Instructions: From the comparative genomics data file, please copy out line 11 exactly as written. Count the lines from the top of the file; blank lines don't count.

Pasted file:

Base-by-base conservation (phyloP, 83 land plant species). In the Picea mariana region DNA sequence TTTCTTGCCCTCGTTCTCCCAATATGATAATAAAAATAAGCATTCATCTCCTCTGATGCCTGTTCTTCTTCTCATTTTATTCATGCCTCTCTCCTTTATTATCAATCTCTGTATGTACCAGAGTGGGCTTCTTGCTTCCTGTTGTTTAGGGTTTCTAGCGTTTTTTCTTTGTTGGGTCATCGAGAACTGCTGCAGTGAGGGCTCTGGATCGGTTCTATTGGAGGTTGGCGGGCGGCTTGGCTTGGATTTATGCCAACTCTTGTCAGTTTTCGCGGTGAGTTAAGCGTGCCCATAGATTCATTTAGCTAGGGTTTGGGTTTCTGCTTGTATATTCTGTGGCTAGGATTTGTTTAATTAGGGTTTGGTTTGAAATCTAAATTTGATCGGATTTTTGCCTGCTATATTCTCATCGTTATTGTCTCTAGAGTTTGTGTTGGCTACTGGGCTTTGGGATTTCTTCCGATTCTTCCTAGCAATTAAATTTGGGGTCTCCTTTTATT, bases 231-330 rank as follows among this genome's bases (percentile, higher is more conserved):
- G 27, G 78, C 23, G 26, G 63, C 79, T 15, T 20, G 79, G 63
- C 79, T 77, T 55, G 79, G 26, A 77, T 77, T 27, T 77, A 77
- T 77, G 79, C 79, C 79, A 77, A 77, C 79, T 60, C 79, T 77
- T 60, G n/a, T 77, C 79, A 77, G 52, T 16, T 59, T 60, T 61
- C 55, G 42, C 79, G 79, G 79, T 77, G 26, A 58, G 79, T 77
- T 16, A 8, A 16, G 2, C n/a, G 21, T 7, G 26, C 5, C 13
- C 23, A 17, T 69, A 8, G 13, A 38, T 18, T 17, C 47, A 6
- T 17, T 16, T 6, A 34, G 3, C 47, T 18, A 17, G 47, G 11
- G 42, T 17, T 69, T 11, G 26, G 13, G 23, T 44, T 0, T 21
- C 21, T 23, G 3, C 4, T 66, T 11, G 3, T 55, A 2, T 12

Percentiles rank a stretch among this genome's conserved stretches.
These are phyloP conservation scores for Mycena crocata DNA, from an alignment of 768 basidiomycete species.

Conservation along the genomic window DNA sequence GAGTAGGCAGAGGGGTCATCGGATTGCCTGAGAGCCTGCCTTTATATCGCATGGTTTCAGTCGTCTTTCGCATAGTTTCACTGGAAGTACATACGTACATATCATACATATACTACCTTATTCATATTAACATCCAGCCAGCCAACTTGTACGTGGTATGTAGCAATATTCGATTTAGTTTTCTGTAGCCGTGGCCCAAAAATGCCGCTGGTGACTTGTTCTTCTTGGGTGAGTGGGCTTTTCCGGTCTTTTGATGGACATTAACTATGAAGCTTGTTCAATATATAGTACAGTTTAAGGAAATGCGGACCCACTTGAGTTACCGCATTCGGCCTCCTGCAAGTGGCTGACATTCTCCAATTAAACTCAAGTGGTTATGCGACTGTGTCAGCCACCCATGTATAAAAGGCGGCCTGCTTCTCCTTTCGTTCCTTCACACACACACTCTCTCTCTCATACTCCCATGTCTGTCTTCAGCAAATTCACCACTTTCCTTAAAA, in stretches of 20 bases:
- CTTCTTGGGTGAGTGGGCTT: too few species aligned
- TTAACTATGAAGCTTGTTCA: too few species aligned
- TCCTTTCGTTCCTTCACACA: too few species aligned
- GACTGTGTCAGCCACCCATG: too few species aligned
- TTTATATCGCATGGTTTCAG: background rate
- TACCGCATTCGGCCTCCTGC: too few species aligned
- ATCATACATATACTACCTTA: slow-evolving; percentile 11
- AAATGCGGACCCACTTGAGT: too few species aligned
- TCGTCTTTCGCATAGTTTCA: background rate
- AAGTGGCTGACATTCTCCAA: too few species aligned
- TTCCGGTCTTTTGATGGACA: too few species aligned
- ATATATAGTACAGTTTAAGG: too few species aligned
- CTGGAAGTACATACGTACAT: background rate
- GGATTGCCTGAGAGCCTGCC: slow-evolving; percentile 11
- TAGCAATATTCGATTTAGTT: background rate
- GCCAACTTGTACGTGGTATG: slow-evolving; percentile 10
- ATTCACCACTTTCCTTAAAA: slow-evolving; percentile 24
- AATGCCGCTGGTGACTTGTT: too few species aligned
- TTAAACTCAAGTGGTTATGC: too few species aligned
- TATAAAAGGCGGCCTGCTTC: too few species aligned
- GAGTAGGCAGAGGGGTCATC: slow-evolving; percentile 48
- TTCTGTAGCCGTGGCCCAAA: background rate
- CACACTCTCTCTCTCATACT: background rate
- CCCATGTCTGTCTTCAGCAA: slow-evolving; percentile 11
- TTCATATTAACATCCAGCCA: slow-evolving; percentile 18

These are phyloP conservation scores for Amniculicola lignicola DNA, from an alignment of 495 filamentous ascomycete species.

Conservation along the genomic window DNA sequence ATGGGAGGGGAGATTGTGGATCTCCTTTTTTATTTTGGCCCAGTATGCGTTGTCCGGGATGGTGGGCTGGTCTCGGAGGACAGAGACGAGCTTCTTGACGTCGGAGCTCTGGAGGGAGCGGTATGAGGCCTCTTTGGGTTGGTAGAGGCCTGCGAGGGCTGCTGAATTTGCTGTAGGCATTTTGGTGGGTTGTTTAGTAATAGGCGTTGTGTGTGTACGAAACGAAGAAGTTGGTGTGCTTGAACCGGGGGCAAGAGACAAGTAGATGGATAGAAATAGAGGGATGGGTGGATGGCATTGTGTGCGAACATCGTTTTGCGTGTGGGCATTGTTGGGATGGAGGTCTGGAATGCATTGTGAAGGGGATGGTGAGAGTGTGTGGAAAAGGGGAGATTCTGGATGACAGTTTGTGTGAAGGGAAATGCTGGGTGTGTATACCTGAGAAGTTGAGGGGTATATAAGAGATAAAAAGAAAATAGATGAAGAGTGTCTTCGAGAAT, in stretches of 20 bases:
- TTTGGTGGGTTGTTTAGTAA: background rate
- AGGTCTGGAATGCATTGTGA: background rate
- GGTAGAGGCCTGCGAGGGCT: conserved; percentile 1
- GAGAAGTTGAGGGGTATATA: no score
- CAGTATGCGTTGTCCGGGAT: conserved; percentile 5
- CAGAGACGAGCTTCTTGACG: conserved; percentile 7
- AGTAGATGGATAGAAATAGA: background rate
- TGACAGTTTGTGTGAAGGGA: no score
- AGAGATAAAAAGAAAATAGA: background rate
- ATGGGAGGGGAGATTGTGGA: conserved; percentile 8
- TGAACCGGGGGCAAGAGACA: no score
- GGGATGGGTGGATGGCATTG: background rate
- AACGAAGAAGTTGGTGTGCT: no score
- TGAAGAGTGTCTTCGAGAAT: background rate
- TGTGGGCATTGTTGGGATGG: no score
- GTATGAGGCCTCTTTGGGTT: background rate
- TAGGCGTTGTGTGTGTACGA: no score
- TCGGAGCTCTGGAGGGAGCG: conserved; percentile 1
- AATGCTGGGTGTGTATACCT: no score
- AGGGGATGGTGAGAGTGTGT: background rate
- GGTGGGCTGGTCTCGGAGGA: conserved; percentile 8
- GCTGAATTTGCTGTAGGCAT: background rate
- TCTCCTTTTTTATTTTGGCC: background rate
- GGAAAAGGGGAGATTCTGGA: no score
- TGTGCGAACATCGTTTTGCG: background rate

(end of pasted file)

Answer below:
- C 21, T 23, G 3, C 4, T 66, T 11, G 3, T 55, A 2, T 12